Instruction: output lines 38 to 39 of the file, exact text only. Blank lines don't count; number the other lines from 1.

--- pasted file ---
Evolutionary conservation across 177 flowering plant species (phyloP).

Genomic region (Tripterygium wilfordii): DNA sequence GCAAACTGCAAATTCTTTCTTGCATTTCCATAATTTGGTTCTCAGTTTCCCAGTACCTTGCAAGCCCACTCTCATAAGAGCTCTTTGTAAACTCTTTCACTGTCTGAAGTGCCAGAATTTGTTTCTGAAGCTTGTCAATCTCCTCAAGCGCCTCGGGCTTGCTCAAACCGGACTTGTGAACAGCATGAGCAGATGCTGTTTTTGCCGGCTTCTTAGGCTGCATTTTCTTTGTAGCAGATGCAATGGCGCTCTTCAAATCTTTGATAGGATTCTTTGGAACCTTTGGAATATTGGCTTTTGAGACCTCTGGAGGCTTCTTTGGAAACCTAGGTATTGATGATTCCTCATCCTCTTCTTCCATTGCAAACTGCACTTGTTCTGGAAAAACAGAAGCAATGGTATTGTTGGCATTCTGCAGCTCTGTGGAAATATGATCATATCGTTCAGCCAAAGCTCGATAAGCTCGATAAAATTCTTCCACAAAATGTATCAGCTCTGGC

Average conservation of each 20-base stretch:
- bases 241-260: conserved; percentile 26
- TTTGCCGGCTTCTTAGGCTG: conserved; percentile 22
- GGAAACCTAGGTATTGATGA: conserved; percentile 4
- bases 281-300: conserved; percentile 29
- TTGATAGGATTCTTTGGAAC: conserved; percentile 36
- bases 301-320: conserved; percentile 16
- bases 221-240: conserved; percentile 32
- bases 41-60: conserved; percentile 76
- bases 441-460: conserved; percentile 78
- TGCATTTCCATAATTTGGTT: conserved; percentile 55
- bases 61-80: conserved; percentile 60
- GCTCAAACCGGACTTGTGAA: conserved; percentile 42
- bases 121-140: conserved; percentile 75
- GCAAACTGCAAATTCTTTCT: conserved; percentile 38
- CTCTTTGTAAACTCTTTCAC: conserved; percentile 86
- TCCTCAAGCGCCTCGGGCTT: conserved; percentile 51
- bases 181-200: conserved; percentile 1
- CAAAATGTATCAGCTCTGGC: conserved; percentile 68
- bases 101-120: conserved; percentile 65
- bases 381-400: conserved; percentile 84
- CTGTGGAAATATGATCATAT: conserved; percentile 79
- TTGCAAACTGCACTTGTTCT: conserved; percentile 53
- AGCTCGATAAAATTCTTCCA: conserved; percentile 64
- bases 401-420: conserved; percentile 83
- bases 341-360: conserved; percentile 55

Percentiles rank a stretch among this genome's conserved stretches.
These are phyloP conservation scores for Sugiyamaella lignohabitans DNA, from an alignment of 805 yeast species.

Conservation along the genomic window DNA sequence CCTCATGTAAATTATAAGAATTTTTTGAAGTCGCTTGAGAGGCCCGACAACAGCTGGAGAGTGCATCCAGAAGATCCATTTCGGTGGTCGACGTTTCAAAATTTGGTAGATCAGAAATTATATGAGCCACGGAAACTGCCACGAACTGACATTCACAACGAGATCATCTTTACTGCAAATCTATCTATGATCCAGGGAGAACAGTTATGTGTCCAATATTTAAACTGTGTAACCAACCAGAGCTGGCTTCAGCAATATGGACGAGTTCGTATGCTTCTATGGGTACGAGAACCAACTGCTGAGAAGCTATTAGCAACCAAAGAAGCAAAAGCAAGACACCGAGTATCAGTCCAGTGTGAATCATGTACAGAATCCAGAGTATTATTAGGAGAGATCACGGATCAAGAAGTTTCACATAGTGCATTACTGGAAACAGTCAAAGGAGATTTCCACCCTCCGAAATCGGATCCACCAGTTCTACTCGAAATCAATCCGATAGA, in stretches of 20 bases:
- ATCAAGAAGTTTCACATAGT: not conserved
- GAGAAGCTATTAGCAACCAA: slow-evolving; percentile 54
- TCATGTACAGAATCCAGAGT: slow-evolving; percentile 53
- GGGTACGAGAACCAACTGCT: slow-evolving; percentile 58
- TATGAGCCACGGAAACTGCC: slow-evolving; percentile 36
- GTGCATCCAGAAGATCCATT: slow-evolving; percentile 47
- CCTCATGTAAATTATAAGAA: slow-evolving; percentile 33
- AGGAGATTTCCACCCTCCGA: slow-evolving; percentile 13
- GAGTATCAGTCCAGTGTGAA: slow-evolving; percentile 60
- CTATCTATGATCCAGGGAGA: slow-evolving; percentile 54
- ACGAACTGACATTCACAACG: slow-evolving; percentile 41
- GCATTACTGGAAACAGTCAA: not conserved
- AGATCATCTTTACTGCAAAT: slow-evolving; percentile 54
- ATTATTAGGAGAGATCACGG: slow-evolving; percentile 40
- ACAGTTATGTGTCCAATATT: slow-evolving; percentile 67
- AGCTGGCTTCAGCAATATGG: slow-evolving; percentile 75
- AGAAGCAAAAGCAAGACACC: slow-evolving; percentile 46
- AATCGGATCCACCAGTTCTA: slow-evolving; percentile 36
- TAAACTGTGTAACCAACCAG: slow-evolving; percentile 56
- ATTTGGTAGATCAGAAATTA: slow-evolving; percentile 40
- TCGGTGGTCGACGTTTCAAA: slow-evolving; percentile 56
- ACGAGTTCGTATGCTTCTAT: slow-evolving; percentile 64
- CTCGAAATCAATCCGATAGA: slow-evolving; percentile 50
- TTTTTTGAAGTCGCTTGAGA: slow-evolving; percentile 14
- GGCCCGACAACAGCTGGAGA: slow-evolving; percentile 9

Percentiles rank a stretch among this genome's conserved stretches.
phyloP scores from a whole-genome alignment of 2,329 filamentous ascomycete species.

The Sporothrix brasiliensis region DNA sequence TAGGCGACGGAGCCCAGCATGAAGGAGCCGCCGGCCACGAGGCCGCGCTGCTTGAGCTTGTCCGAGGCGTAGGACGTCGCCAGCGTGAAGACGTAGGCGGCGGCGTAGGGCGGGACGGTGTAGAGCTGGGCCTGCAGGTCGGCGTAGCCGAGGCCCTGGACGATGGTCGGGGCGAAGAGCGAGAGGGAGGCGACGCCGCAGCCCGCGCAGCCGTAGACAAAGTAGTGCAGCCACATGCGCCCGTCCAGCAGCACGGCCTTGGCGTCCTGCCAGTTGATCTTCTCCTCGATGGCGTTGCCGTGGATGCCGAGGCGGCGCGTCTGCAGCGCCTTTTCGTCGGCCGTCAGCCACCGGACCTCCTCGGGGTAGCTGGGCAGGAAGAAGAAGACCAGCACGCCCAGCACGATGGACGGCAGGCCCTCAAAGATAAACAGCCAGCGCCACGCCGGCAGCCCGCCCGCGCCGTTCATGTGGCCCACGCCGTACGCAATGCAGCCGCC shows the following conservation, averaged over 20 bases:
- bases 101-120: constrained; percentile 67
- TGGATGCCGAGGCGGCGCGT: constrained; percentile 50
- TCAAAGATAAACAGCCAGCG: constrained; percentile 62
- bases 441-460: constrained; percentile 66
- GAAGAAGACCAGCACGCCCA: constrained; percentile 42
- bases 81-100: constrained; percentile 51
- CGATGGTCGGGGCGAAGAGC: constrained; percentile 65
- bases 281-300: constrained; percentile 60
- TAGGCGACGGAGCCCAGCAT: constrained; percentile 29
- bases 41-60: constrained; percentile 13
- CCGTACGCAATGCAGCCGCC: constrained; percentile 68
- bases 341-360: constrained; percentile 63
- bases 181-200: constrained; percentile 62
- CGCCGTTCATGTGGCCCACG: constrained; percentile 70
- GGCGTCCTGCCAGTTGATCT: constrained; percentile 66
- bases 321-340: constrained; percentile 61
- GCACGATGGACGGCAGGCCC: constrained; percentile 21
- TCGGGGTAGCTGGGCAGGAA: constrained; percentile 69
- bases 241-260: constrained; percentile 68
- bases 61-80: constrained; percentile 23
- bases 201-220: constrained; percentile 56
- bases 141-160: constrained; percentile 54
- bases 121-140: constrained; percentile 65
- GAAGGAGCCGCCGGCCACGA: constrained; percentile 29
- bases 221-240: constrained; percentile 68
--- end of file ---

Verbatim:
- CCTCATGTAAATTATAAGAA: slow-evolving; percentile 33
- AGGAGATTTCCACCCTCCGA: slow-evolving; percentile 13